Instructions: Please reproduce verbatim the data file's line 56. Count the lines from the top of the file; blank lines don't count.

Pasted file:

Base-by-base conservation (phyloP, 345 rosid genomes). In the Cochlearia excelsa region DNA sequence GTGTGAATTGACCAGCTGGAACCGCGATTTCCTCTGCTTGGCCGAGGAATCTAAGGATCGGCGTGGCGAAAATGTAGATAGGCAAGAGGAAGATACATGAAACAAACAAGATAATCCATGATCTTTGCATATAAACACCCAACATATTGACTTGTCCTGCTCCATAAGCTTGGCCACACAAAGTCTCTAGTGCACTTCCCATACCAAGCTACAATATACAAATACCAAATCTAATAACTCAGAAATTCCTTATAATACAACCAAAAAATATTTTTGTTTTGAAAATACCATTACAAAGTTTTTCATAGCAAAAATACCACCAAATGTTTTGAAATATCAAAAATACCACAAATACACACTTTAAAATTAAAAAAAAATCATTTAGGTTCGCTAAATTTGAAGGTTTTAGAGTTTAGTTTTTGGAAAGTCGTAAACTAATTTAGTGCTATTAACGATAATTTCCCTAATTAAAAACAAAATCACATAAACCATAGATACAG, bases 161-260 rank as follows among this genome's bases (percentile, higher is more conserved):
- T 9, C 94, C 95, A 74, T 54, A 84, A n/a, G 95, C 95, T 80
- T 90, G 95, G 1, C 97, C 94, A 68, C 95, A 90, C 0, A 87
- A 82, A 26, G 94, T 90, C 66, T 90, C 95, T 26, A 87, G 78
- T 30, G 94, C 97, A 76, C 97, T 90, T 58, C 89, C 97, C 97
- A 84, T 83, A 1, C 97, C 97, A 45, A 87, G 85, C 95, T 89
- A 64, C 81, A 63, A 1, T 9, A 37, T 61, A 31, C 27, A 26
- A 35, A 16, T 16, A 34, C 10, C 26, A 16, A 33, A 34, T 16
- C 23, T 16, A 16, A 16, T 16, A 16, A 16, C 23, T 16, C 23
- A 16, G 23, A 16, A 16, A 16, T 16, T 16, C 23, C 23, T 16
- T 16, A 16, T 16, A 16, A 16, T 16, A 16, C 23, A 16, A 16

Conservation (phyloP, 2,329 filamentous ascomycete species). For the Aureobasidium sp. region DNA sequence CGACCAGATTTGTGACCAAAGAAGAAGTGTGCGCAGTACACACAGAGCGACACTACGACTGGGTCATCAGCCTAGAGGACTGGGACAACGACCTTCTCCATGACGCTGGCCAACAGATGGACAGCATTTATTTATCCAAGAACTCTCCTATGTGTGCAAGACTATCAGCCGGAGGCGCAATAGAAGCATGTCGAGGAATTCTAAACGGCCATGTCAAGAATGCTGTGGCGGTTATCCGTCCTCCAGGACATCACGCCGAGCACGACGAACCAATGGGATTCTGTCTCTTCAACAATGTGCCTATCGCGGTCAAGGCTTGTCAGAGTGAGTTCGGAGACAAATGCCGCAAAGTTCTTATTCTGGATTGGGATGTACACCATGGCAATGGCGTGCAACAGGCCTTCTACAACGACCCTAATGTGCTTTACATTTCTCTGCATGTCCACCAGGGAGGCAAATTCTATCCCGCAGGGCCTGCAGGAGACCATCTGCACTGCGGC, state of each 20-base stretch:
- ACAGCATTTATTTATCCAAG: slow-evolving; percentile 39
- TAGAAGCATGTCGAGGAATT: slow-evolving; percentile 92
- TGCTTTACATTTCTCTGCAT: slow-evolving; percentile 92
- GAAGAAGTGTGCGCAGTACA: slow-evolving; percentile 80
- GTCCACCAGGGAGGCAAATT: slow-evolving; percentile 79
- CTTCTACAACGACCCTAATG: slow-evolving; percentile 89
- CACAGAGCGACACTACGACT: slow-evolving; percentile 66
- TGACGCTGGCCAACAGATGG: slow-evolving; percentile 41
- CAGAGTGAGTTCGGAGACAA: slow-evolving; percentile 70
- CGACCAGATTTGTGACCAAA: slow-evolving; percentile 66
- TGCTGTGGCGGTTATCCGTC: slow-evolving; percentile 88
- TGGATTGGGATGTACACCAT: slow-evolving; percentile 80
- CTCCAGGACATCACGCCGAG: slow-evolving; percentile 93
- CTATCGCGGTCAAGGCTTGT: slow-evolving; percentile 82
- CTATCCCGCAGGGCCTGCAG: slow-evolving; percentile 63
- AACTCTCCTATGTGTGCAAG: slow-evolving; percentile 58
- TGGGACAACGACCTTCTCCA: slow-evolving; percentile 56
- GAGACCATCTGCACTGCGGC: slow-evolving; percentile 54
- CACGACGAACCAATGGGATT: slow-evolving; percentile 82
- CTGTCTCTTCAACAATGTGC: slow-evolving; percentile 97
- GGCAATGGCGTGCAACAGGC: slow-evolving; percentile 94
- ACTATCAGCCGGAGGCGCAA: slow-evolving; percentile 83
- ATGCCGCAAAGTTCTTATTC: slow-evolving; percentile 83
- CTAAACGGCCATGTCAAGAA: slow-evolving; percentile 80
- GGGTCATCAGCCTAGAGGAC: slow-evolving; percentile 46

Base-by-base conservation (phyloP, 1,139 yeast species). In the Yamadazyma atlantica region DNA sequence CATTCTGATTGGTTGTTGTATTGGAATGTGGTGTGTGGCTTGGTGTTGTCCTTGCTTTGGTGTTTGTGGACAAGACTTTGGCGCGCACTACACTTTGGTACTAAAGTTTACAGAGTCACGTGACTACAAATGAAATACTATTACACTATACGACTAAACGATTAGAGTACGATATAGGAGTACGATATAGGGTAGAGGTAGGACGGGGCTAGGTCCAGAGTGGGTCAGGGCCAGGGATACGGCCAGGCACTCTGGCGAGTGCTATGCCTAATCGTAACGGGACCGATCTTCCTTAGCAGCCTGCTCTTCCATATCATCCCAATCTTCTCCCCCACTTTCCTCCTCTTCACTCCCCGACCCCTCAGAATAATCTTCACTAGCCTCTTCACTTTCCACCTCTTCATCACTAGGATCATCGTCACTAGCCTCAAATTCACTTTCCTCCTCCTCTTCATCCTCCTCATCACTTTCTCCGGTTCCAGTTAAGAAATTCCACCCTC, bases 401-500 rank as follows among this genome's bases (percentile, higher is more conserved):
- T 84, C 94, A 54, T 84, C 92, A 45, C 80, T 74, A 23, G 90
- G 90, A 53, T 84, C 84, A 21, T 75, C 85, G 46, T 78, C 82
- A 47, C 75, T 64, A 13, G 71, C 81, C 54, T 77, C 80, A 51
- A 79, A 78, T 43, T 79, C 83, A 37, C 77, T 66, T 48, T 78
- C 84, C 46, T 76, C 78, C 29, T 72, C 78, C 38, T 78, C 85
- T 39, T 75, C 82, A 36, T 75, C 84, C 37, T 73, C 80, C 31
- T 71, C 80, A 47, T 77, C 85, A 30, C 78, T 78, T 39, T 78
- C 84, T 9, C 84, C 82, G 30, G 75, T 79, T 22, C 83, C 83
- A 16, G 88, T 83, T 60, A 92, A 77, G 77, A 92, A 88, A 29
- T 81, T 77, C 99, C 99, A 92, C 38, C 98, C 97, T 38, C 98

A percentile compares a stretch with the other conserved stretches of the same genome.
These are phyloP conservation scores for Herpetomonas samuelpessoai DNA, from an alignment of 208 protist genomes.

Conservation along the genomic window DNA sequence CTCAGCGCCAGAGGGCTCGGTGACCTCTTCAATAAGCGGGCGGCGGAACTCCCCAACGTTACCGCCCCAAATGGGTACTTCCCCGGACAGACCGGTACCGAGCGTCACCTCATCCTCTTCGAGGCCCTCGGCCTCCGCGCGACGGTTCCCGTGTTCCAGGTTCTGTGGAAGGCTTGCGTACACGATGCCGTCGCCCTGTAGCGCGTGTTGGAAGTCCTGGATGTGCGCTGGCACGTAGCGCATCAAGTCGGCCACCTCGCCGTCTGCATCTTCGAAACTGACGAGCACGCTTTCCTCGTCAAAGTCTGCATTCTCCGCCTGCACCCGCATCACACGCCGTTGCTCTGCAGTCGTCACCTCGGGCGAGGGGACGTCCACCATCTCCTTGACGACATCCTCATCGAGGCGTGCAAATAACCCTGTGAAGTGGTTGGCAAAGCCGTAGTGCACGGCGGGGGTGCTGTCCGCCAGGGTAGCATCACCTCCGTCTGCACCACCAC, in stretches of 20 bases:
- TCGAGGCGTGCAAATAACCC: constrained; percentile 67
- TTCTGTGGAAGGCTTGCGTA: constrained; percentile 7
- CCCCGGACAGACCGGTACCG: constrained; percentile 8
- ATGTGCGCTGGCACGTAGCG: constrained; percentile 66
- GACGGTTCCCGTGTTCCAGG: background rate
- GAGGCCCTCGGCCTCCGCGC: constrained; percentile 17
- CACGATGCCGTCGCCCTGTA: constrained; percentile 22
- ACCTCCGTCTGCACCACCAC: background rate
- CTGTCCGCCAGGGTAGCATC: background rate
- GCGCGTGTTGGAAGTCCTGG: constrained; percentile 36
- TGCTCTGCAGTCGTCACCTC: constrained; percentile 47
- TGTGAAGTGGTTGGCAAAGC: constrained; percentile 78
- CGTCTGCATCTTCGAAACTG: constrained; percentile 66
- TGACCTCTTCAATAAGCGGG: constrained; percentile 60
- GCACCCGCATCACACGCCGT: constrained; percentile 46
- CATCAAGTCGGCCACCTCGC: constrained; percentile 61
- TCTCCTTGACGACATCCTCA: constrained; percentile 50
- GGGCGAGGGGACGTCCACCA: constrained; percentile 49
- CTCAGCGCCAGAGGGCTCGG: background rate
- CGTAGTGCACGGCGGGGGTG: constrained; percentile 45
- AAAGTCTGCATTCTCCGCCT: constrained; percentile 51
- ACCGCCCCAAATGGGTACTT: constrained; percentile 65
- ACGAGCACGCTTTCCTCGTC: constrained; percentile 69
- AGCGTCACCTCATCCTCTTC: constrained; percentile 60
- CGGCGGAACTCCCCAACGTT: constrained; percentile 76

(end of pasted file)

- GACGGTTCCCGTGTTCCAGG: background rate